All things General Electric ($GE)

General Electric founded in 1892 will split into three public companies focused on aviation, healthcare and power.

In an effort to simplify its business, pare down debt, and breathe life into a battered share price, GE will split into healthcare, aviation, and energy companies. The split marks the end of the 129-year-old conglomerate that was once the most valuable U.S. corporation and a global symbol of American business power.

Source: WSJ

“This is the best way to fully realize the potential of these businesses,” Mr. Culp said in an interview.

Customers will gain from the splits, as independent boards with industry-specific expertise will focus more on individual businesses, helping customers and increasing the investor base. The GE board began to consider the plan in the spring, Mr. Culp said, as efforts to cut GE’s debt and improve operations had progressed enough to consider such a move. “We looked at this and other options,” he said. “It was clear this is the right path for GE.”

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General Electric is gearing itself up for the EV world by acquiring Opus One, which makes software for managing distributed power assets like energy storage, solar power generation, and wind farms.

The agreement provides GE’s energy division with a high-margin software-based solution for managing the Grid’s transition to increased levels of renewable power generation.

Anyone into EVs might be well aware of advanced V2Gs (Vehicle to Grid) technologies; the Grid is one of the crucial parts of EV technology and requires more sophisticated grid management software. Imagine loading the electrical Grid with so many cars; it may collapse, requiring management. With more penetration in the US, the electricity demand will spike up, and the peak demand times will keep on changing.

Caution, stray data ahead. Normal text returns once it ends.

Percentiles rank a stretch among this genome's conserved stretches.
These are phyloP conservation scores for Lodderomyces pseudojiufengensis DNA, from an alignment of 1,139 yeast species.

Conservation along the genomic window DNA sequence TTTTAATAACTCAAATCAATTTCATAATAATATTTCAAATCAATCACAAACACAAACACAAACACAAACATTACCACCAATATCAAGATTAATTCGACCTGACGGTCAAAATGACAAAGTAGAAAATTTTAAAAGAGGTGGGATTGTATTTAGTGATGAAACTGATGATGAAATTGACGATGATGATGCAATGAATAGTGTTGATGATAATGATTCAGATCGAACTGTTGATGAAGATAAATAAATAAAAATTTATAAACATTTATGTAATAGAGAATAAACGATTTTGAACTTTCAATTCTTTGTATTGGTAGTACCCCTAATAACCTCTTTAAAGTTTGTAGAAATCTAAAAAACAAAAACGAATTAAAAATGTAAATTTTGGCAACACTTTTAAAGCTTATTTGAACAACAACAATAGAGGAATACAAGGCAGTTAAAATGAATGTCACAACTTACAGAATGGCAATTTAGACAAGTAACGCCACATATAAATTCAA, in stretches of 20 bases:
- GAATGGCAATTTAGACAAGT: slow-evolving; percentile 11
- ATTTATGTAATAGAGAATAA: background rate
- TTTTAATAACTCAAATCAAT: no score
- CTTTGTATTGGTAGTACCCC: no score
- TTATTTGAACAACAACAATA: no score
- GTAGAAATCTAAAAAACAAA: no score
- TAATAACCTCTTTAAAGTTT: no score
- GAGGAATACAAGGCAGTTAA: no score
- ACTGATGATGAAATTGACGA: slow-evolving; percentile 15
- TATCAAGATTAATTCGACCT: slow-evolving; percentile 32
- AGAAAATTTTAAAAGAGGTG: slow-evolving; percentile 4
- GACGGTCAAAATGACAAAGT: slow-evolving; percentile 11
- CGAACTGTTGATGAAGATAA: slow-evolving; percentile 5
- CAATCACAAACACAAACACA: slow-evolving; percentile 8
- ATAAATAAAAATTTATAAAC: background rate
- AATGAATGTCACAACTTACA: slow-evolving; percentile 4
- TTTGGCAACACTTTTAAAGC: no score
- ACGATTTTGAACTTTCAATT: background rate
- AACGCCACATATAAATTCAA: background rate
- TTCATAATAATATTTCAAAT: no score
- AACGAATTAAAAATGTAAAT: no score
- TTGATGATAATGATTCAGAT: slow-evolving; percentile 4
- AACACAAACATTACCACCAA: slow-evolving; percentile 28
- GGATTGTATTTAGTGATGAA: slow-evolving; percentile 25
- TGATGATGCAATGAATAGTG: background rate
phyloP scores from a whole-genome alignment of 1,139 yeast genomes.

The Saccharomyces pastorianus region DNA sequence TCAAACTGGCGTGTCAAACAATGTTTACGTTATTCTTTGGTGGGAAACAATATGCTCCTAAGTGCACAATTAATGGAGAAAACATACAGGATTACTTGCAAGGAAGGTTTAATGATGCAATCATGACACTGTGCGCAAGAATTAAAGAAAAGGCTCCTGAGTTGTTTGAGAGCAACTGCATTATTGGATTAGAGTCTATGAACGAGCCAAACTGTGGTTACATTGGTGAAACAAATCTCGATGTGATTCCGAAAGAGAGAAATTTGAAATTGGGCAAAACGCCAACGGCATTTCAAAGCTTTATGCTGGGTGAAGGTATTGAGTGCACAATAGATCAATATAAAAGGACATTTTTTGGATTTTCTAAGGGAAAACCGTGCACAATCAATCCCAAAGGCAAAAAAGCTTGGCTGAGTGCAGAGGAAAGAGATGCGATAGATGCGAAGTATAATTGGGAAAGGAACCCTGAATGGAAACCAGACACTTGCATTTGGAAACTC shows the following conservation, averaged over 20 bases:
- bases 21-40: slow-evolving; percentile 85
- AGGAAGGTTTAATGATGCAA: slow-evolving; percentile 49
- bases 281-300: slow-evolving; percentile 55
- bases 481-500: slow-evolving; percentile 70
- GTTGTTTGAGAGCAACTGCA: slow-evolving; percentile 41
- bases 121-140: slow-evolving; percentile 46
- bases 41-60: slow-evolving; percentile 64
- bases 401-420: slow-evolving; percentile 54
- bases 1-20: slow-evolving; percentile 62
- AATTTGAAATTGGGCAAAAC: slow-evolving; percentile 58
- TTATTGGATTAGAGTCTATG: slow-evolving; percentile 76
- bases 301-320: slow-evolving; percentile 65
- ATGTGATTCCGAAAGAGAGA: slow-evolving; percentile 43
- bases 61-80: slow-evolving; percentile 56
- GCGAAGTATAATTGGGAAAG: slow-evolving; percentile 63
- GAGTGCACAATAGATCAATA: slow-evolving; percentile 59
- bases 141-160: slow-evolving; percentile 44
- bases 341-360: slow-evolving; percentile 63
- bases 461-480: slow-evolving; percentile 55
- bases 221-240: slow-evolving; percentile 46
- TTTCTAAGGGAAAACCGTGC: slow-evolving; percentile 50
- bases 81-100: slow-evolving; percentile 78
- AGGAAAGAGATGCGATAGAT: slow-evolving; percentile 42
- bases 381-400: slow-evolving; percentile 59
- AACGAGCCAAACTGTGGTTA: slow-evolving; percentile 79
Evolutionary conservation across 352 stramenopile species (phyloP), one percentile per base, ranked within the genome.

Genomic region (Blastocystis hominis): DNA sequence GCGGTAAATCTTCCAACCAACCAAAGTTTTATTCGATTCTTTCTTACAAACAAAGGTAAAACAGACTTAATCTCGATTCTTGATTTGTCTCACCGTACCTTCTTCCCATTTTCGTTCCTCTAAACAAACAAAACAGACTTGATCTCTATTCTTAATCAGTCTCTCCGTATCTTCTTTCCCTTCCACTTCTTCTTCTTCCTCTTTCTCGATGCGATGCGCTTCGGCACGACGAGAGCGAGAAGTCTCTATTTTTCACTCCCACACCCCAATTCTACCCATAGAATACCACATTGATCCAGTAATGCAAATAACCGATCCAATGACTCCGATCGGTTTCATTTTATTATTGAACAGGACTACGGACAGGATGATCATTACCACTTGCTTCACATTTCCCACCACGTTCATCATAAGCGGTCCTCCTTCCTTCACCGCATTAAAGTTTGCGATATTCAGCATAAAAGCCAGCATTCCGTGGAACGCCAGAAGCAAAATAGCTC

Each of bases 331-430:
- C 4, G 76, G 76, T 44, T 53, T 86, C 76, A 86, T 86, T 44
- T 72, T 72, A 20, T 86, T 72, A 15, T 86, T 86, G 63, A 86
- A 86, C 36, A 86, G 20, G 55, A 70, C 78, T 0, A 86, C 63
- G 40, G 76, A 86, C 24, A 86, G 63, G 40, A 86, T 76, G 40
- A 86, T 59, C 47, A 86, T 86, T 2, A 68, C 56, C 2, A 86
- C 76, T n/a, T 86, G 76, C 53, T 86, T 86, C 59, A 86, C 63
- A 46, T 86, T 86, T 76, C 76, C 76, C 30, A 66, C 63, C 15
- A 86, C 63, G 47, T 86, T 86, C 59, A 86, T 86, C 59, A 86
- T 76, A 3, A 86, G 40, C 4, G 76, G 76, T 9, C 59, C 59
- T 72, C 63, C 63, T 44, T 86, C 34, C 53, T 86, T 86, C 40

Here’s how controlled and uncontrolled charging impacts the grid, peak demands coincide with daily household demand

“Electric utilities around the world face new obstacles with the rapid growth of renewables and [distributed generating resources],” said Jim Walsh, general manager of GE Digital’s Grid Software business, in a company news release. “With an increased demand for renewable energy and electric vehicles in every region, challenges for grid and market operators are more acute every day.”

Note that GE was in damage control mode selling off many things to repay its debt; now that the debt is almost paid off, GE is back on the table for acquisitions.

How will this play out? Time will tell.